Stonehenge tunnel route altered to protect winter solstice view
A tunnel past Stonehenge will be dug largely along the route of the existing A303, the government has announced.
Previously it was planned to go south of the stones but there were concerns this would intrude on the view of the setting sun at the winter solstice.
Historic England, the National Trust and English Heritage said "if designed with care", this would "restore peace and tranquillity" to the landscape.
But campaign groups have called for a "complete rethink" to the plan.
They fear the work will mean the area will lose World Heritage Status after Unesco, the organisation that decides on such sites, said the tunnel should be "reconsidered".
Unesco has previously backed the option for a bypass to be built.
Derek Parody, from Highways England, said the main difference to the previous proposals, affected the western end of the tunnel.
He said a public consultation showed many people were concerned that the road's position, and tunnel entrance, would cut across a number of key monuments in the area and affect the view at the winter solstice.
"What we've done is moved the route further north essentially addressing all of those concerns."
In a joint statement, Historic England, the National Trust and English Heritage, said the route will ensure the winter solstice alignment "will be unspoilt by lights and traffic from the road".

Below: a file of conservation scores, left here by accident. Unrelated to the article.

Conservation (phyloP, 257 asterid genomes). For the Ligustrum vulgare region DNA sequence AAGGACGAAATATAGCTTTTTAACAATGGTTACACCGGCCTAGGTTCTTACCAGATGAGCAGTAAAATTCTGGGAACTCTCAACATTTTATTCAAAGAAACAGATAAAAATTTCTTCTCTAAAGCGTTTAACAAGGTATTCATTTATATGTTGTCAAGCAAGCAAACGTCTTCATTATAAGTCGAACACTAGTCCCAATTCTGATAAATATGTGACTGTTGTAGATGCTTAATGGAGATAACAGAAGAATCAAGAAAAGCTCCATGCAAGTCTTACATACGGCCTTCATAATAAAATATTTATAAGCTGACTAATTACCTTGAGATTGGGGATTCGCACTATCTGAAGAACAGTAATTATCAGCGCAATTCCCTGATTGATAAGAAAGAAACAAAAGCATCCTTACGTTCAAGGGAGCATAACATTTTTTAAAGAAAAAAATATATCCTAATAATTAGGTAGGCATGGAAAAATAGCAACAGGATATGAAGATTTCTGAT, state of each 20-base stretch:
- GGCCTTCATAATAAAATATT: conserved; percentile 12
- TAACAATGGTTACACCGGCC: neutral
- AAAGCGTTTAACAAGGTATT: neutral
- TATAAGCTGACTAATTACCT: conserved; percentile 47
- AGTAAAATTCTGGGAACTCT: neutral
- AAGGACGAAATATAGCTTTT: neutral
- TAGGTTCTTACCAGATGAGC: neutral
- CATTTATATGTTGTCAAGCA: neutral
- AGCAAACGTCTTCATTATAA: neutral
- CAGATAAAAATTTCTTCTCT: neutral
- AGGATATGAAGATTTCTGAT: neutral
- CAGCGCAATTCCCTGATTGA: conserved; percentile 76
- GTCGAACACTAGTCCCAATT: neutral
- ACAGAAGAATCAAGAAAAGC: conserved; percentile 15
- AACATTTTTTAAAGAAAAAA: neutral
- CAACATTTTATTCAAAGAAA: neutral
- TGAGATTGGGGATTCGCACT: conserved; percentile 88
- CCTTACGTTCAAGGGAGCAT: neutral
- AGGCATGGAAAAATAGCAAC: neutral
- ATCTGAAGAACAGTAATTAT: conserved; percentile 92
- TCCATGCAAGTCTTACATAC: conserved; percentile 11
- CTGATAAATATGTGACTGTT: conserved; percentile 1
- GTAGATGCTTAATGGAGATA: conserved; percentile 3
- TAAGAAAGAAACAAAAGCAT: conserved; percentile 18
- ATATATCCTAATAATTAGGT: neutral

What is new in this plan?
- A tunnel that is "at least" 1.8m (2.9km) long beneath the World Heritage site
- The western tunnel entrance will move 50 metres further away from the stones
- A new bypass to the north of Winterbourne Stoke
- A new flyover at the Countess Roundabout - on the eastern side of the tunnel
- Junctions to the A345 and A360 at either end of the tunnel
But the Stonehenge Alliance and Campaign for Better Transport said the project needs a "complete re-think, not a minor tweak".
"The potential risk of loss of Stonehenge's World Heritage Status casts shame upon our country and those responsible for caring for our heritage," a spokeswoman said.
Time Team presenter Sir Tony Robinson also described the project as "the most brutal intrusion into the Stone Age landscape ever".
He has accused the Department for Transport of paying "no attention at all" to the importance of Stonehenge.
Another campaigner, Andy Rhind-Tutt, has backed calls for a bypass saying the current A303 should remain as a toll road.
"The return on capital invested would pay for the new A303 dual carriageway [to the south of Salisbury]," the president of the local Chamber of Commerce said.
"The landscape could remain undisturbed and to satisfy National Trust and Historic England's desire to have peace and tranquillity, the toll road could be closed on special occasions."
But, the Department for Transport said the tunnel "will enhance the famous landmark".
"It will reconnect the two halves of the 6,500 acre World Heritage site which is currently split by the road, and remove the sight and sound of traffic from the Stonehenge landscape," a spokesman said.
The plan is part of £1.6bn upgrade to the A303, which links the M3 from London to the M5 to the south west of England.
Work is expected to start in 2021.